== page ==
Tanzania General Information

Tanzania Safety

Tanzania is a safe country to travel in.

Tanzanians are warm – hearted and generous people and are eager to help visitors get the most out of their stay. Hotels are safe and have watchmen. Tanzania is a politically stable, multi-democratic country.However, as in all countries, a little common sense goes a long way and reasonable precautions should still betaken, such as locking valuables in the hotel safe and not walking alone at night.

Tanzania Visa

You can now apply for an Online Visa to visit the United Republic of Tanzania (both Tanzania Mainland and Zanzibar).

You are required to fill in the online form, make payment, and submit your application online. Your form will be internally reviewed and processed.

Applicants will be notified through their e-mails whether their applications have been accepted or rejected. They may also TRACK their application statuses through the online system. Applicants may as well be required to visit the nearest Tanzanian Embassies or Consular Offices for interviews.

For online application visit https://eservices.immigration.go.tz/visa/start

Tanzania Weather & Climate

Tanzania has a tropical climate but has regional variations due to topography. In the highlands, temperatures range between 10 and 20 °C (50 and 68 °F) during cold and hot seasons respectively.

The rest of the country has temperatures rarely falling lower than 20 °C (68 °F). The hottest period extends between November and February (25–31 °C or 77.0–87.8 °F) while the coldest period occurs between May and August (15–20 °C or 59–68 °F).

Seasonal rainfall is driven mainly by the migration of the Intertropical Convergence Zone. It migrates southwards through Tanzania in October to December, reaching the south of the country in January and February, and returning northwards in March, April, and May. This causes the north and east of Tanzania to experience two distinct wet periods – the short rains (or “Vuli”) in October to December and the long rains (or “Masika”) from March to May – while the southern, western, and central parts of the country experience one wet season that continues October through to April or May.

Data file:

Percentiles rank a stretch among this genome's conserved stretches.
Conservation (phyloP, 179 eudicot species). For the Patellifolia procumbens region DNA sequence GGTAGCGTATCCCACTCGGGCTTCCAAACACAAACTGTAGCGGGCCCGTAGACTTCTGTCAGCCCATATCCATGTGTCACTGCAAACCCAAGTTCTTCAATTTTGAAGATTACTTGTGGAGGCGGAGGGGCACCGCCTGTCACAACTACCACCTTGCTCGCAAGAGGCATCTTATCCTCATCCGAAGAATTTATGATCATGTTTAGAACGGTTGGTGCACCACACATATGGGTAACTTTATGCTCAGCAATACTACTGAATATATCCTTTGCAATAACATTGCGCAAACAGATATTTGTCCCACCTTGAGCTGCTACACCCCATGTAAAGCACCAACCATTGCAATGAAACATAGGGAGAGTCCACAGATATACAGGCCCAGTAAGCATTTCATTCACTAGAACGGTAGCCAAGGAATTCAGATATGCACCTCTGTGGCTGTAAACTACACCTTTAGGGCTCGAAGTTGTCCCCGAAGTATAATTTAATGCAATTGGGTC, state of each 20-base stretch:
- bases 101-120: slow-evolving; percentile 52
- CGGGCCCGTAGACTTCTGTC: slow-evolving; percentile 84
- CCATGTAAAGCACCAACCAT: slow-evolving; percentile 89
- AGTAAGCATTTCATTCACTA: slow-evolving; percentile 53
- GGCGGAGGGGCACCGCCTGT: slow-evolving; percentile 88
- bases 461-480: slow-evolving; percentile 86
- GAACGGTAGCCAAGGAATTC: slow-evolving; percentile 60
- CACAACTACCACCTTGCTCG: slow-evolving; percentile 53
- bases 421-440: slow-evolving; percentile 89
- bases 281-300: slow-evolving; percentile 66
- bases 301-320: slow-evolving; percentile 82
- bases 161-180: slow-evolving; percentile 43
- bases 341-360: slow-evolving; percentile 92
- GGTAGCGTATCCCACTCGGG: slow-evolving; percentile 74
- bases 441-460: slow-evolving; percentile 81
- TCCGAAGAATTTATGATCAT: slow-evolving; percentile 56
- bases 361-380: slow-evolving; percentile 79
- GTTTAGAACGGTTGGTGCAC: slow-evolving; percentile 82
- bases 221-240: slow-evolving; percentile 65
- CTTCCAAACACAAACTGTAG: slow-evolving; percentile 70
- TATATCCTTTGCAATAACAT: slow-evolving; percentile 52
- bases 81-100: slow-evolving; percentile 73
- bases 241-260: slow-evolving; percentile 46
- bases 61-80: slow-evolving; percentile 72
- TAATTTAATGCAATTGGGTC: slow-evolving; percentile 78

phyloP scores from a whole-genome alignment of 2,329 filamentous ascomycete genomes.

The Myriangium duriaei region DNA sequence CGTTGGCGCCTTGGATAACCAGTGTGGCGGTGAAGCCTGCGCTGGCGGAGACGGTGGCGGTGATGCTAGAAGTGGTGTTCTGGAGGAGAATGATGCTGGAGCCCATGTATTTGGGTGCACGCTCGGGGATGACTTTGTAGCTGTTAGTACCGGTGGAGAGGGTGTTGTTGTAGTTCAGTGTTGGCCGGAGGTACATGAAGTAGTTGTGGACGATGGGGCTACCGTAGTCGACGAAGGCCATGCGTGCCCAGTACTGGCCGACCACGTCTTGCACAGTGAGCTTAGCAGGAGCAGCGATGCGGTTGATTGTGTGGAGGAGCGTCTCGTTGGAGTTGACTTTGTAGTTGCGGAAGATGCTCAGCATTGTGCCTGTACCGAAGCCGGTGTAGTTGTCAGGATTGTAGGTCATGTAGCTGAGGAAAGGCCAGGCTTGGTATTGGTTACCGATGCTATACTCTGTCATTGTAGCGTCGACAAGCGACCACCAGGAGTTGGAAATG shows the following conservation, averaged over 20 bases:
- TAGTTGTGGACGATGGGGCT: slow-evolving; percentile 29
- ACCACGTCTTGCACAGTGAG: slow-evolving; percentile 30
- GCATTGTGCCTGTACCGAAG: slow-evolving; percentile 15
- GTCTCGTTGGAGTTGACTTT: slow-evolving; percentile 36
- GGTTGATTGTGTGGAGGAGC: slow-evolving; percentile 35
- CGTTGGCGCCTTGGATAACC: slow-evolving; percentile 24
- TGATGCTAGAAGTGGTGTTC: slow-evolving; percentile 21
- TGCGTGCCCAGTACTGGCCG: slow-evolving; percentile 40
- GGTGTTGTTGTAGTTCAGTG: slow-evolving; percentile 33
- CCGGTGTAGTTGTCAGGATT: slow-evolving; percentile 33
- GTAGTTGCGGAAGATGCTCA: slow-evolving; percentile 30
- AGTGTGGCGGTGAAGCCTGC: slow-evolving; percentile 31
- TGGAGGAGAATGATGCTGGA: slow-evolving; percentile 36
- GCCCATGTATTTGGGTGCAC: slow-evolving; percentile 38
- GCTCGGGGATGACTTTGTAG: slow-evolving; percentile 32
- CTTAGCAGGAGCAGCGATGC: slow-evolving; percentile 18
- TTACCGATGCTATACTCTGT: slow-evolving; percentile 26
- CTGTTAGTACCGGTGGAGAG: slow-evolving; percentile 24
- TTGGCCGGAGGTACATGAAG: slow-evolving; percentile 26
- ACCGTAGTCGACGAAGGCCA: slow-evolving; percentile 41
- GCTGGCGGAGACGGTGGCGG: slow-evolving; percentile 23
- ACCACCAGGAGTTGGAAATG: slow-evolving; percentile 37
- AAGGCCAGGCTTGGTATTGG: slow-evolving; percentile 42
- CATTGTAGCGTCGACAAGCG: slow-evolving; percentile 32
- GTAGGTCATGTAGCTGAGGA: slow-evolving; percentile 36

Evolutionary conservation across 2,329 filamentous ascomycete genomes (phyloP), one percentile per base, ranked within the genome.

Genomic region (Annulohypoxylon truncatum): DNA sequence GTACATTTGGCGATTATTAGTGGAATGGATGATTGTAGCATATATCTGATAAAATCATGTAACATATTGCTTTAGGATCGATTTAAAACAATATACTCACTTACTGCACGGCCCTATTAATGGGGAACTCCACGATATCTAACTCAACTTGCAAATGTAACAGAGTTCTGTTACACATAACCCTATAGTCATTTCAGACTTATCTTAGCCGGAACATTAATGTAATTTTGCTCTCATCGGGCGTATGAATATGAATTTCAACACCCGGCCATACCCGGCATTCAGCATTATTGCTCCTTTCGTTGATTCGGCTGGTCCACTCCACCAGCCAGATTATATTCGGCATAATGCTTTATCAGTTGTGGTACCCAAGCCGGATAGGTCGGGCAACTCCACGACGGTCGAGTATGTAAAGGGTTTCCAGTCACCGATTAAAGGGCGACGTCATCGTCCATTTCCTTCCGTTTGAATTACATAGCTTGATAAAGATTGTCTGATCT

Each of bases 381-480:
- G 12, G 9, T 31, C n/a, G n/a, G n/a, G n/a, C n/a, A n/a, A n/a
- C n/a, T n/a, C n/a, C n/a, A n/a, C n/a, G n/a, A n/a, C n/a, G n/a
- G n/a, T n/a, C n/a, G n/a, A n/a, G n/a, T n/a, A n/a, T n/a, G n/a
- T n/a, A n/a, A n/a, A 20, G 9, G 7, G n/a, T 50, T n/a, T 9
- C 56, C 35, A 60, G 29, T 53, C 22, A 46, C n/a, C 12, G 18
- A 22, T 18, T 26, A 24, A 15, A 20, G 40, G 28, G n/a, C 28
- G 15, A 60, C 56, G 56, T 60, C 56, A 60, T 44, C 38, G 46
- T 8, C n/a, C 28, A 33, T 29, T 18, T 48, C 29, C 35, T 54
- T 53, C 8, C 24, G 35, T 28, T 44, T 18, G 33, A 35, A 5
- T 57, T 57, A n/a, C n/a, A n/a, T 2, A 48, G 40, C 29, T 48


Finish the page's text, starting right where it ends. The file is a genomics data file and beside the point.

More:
The onset of the long rains averages 25 March and the cessation averages 21 May. A warmer-than-normal South Atlantic Ocean coupled with a cooler-than-normal Eastern Indian Ocean often causes the onset to be delayed.

Of the land area, 84.1% has a tropical wet and dry/ savanna climate (Aw), 6.9% has a semi-arid/ steppe climate (BS), 9% has a temperate/ mesothermal climate with dry winters (Cw).

Of the population, 80.5% live in a tropical wet and dry/ savanna climate (Aw), 9.5% live in a semi-arid/ steppe climate (BS), 10% live in a temperate/ mesothermal climate with dry winters (Cw)

Location Lat. Long. Alt. m(ft) Climate Biome Av. Temp. Precip.
Bukoba 1°20’S 31°49’E 1137 (3730) Subtropical moist forest 2144 (84)
Musoma 1°30’S 33°48’E 1147 (3763) 893 (35)
Mwanza 2°28’S 32°55’E 1140 (3740) 1119 (44)
Arusha 3°20’S 36°37’E 1387 (4551) Subtropical moist forest 873 (34)
Moshi 3°21’S 37°20’E 831 (2726) Subtropical moist forest 906 (36)
Same 4°5’S 37°43’E 872 (2861) Subtropical moist forest 603 (24)
Tanga 5°5’S 39°4’E 35 (115) 1327 (52)
Tabora 5°5’S 32°50’E 1190 (3904) As Subtropical dry forest 23 (73) 1010 (40)
Dodoma 6°10’S 35°46’E 1120 (3675) Subtropical thorn woodland 556 (22)
Zanzibar 6°13’S 39°13’E 15 (49) Am 26 (78) 1684 (66)
Dar Es Salaam 6°52’S 39°12’E 55 (180) As Tropical dry forest 26 (79) 1148 (45)
Mbeya 8°56’S 33°28’E 1707 (5600) Subtropical dry forest 944 (37)
Mtwara 10°16’S 40°11’E 113 (371) Tropical dry forest 1145 (45)
Songea 10°41’S 35°35’E 1067 (3501) Cwa Subtropical dry forest 21 (70) 1150 (45)
 Tanzania Average 5°23’S 36°6’E 844 (2769) As Subtropical moist forest 24 (75) 1107 (44)